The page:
Are We Medicating the True Selves of Boys? – Marilyn Wedge Ph.D.

“I have a great class this year,” said my friend, a long time third grade teacher in a suburban elementary school. “I have 19 girls and only eight boys!”

I wasn’t surprised to hear her candid statement. Girls are quieter, less fidgety, and certainly less mischievious than boys. They have fewer behavior issues in the classroom and are therefore easier to teach. In general, boys have more natural energy than girls. Sitting still for hours at a time in a classroom is more difficult for them. They figet, tilt their chairs back, and shift around in their seats. When they get bored, they get into trouble.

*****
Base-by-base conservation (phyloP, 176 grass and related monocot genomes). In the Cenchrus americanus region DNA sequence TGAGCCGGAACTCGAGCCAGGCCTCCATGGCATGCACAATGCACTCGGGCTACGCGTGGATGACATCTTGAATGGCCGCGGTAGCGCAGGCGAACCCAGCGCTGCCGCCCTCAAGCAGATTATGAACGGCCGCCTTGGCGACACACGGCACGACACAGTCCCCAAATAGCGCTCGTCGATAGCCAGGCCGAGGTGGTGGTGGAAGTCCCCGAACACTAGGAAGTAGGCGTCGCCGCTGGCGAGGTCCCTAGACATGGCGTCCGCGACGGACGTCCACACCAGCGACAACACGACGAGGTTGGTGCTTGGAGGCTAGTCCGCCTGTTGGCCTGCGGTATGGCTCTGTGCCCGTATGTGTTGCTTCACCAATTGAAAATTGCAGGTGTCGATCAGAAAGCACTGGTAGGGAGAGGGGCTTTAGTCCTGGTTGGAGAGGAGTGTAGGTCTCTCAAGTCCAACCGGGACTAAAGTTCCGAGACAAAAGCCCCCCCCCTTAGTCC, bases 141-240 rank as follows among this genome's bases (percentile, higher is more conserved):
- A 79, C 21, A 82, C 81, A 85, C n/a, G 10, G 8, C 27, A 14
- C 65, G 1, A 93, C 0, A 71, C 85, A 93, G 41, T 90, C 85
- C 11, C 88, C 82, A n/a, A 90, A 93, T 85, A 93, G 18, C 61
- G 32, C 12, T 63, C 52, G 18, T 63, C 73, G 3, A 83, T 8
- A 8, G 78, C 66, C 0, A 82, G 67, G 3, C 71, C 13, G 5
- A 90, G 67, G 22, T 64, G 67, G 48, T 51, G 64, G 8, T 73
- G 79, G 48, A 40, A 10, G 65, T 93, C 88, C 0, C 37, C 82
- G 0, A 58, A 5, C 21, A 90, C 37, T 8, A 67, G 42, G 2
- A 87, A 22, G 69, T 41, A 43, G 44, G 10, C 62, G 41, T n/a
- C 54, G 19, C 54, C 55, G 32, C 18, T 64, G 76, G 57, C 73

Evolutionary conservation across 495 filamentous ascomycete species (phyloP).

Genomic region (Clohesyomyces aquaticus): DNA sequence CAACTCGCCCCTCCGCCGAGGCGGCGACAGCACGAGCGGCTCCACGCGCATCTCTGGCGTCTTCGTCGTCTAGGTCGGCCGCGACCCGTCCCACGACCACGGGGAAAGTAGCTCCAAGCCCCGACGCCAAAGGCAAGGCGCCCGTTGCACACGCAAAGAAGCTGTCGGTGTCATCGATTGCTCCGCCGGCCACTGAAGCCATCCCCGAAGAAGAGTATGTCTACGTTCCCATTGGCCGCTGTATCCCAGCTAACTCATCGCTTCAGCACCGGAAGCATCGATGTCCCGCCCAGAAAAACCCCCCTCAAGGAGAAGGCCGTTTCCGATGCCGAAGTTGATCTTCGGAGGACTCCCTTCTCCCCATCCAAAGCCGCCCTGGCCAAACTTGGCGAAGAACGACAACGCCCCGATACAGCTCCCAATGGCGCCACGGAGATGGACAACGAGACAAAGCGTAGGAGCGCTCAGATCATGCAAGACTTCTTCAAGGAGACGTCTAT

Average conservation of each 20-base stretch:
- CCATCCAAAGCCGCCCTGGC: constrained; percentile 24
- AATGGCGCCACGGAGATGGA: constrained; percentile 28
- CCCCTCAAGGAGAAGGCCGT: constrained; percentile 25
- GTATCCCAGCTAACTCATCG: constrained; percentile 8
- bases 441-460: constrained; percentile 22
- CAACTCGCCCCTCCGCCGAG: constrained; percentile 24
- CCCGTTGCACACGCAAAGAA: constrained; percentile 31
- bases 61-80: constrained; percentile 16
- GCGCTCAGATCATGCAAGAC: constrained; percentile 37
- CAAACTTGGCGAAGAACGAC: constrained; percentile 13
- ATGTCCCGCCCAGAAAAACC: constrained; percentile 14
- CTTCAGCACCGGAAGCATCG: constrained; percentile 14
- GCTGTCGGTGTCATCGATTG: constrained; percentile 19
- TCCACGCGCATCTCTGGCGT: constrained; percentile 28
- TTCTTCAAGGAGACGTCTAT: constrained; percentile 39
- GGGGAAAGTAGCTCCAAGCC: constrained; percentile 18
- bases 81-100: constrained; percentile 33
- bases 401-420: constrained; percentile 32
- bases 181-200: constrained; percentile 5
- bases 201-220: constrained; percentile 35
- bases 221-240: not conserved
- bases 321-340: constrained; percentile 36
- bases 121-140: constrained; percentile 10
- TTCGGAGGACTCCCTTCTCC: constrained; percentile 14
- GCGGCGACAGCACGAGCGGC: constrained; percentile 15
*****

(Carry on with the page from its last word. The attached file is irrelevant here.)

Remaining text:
Boys are held back in school at twice the rate of girls. They get expelled from preschool five times more often than girls. And they are three times as likely to get labeled withADHD as girls—13 percent of boys are diagnosed with ADHD versus 5 percent of girls.

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